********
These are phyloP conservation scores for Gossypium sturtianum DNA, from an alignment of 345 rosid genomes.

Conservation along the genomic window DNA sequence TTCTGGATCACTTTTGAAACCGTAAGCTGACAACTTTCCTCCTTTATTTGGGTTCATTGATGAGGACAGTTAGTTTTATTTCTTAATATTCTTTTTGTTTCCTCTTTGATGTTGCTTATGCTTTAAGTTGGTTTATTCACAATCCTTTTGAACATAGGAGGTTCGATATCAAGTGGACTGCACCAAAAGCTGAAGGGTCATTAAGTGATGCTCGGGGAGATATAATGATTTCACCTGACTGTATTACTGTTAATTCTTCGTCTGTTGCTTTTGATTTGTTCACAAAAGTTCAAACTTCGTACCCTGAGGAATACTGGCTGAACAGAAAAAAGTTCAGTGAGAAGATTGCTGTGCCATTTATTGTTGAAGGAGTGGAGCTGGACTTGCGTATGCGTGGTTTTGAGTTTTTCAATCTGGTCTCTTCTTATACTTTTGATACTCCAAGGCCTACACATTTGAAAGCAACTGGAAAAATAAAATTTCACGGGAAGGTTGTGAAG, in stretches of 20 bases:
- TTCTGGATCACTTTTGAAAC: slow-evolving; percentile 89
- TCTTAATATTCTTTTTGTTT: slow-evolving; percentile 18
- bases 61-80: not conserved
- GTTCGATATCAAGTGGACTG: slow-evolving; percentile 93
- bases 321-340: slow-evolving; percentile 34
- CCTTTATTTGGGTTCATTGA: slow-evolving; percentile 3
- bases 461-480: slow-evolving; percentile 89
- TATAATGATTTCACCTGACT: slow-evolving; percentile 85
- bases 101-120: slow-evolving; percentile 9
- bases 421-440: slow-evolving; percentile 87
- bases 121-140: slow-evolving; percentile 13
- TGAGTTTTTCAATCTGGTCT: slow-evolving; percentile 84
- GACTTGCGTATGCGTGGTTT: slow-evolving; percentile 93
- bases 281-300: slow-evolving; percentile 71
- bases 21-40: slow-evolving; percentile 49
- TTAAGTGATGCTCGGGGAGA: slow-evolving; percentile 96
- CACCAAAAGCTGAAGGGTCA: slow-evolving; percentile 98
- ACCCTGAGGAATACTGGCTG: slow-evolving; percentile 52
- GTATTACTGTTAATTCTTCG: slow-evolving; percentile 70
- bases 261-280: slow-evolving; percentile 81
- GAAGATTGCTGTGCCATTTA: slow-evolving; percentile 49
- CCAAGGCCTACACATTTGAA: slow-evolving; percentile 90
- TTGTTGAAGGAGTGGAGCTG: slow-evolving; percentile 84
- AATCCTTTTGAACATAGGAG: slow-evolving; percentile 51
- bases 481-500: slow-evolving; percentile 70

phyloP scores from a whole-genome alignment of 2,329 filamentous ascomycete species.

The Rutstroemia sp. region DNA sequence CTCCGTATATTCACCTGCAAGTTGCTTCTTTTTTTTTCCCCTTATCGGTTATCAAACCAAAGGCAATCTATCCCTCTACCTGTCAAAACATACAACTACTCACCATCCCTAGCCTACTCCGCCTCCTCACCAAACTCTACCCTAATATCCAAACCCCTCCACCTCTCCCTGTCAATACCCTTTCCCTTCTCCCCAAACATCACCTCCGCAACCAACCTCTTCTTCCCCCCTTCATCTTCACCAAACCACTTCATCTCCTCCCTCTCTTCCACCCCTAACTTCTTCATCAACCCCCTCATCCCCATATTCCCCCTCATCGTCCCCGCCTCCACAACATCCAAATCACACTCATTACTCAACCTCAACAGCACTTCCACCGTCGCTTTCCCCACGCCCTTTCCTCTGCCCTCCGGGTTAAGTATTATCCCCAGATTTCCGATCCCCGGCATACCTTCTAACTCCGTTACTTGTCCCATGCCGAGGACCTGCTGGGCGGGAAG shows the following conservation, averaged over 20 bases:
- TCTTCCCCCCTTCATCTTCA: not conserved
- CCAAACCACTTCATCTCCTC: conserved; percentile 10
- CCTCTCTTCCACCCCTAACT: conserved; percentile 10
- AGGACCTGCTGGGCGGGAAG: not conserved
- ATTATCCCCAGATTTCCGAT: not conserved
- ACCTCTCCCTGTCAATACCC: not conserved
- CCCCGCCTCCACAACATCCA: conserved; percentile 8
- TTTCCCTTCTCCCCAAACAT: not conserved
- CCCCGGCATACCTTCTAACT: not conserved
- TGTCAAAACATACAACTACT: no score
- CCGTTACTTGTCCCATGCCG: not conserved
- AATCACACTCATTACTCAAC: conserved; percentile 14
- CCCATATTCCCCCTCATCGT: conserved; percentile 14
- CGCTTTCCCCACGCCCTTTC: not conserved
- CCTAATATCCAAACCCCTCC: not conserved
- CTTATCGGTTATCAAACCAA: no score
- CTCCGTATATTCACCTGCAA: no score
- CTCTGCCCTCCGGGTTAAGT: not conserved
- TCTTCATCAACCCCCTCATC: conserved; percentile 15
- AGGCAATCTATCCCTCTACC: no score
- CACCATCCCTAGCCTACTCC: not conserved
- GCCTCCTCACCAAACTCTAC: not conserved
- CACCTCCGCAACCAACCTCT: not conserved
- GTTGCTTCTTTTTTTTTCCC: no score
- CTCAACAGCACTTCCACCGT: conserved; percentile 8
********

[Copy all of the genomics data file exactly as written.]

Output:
These are phyloP conservation scores for Gossypium sturtianum DNA, from an alignment of 345 rosid genomes.

Conservation along the genomic window DNA sequence TTCTGGATCACTTTTGAAACCGTAAGCTGACAACTTTCCTCCTTTATTTGGGTTCATTGATGAGGACAGTTAGTTTTATTTCTTAATATTCTTTTTGTTTCCTCTTTGATGTTGCTTATGCTTTAAGTTGGTTTATTCACAATCCTTTTGAACATAGGAGGTTCGATATCAAGTGGACTGCACCAAAAGCTGAAGGGTCATTAAGTGATGCTCGGGGAGATATAATGATTTCACCTGACTGTATTACTGTTAATTCTTCGTCTGTTGCTTTTGATTTGTTCACAAAAGTTCAAACTTCGTACCCTGAGGAATACTGGCTGAACAGAAAAAAGTTCAGTGAGAAGATTGCTGTGCCATTTATTGTTGAAGGAGTGGAGCTGGACTTGCGTATGCGTGGTTTTGAGTTTTTCAATCTGGTCTCTTCTTATACTTTTGATACTCCAAGGCCTACACATTTGAAAGCAACTGGAAAAATAAAATTTCACGGGAAGGTTGTGAAG, in stretches of 20 bases:
- TTCTGGATCACTTTTGAAAC: slow-evolving; percentile 89
- TCTTAATATTCTTTTTGTTT: slow-evolving; percentile 18
- bases 61-80: not conserved
- GTTCGATATCAAGTGGACTG: slow-evolving; percentile 93
- bases 321-340: slow-evolving; percentile 34
- CCTTTATTTGGGTTCATTGA: slow-evolving; percentile 3
- bases 461-480: slow-evolving; percentile 89
- TATAATGATTTCACCTGACT: slow-evolving; percentile 85
- bases 101-120: slow-evolving; percentile 9
- bases 421-440: slow-evolving; percentile 87
- bases 121-140: slow-evolving; percentile 13
- TGAGTTTTTCAATCTGGTCT: slow-evolving; percentile 84
- GACTTGCGTATGCGTGGTTT: slow-evolving; percentile 93
- bases 281-300: slow-evolving; percentile 71
- bases 21-40: slow-evolving; percentile 49
- TTAAGTGATGCTCGGGGAGA: slow-evolving; percentile 96
- CACCAAAAGCTGAAGGGTCA: slow-evolving; percentile 98
- ACCCTGAGGAATACTGGCTG: slow-evolving; percentile 52
- GTATTACTGTTAATTCTTCG: slow-evolving; percentile 70
- bases 261-280: slow-evolving; percentile 81
- GAAGATTGCTGTGCCATTTA: slow-evolving; percentile 49
- CCAAGGCCTACACATTTGAA: slow-evolving; percentile 90
- TTGTTGAAGGAGTGGAGCTG: slow-evolving; percentile 84
- AATCCTTTTGAACATAGGAG: slow-evolving; percentile 51
- bases 481-500: slow-evolving; percentile 70

phyloP scores from a whole-genome alignment of 2,329 filamentous ascomycete species.

The Rutstroemia sp. region DNA sequence CTCCGTATATTCACCTGCAAGTTGCTTCTTTTTTTTTCCCCTTATCGGTTATCAAACCAAAGGCAATCTATCCCTCTACCTGTCAAAACATACAACTACTCACCATCCCTAGCCTACTCCGCCTCCTCACCAAACTCTACCCTAATATCCAAACCCCTCCACCTCTCCCTGTCAATACCCTTTCCCTTCTCCCCAAACATCACCTCCGCAACCAACCTCTTCTTCCCCCCTTCATCTTCACCAAACCACTTCATCTCCTCCCTCTCTTCCACCCCTAACTTCTTCATCAACCCCCTCATCCCCATATTCCCCCTCATCGTCCCCGCCTCCACAACATCCAAATCACACTCATTACTCAACCTCAACAGCACTTCCACCGTCGCTTTCCCCACGCCCTTTCCTCTGCCCTCCGGGTTAAGTATTATCCCCAGATTTCCGATCCCCGGCATACCTTCTAACTCCGTTACTTGTCCCATGCCGAGGACCTGCTGGGCGGGAAG shows the following conservation, averaged over 20 bases:
- TCTTCCCCCCTTCATCTTCA: not conserved
- CCAAACCACTTCATCTCCTC: conserved; percentile 10
- CCTCTCTTCCACCCCTAACT: conserved; percentile 10
- AGGACCTGCTGGGCGGGAAG: not conserved
- ATTATCCCCAGATTTCCGAT: not conserved
- ACCTCTCCCTGTCAATACCC: not conserved
- CCCCGCCTCCACAACATCCA: conserved; percentile 8
- TTTCCCTTCTCCCCAAACAT: not conserved
- CCCCGGCATACCTTCTAACT: not conserved
- TGTCAAAACATACAACTACT: no score
- CCGTTACTTGTCCCATGCCG: not conserved
- AATCACACTCATTACTCAAC: conserved; percentile 14
- CCCATATTCCCCCTCATCGT: conserved; percentile 14
- CGCTTTCCCCACGCCCTTTC: not conserved
- CCTAATATCCAAACCCCTCC: not conserved
- CTTATCGGTTATCAAACCAA: no score
- CTCCGTATATTCACCTGCAA: no score
- CTCTGCCCTCCGGGTTAAGT: not conserved
- TCTTCATCAACCCCCTCATC: conserved; percentile 15
- AGGCAATCTATCCCTCTACC: no score
- CACCATCCCTAGCCTACTCC: not conserved
- GCCTCCTCACCAAACTCTAC: not conserved
- CACCTCCGCAACCAACCTCT: not conserved
- GTTGCTTCTTTTTTTTTCCC: no score
- CTCAACAGCACTTCCACCGT: conserved; percentile 8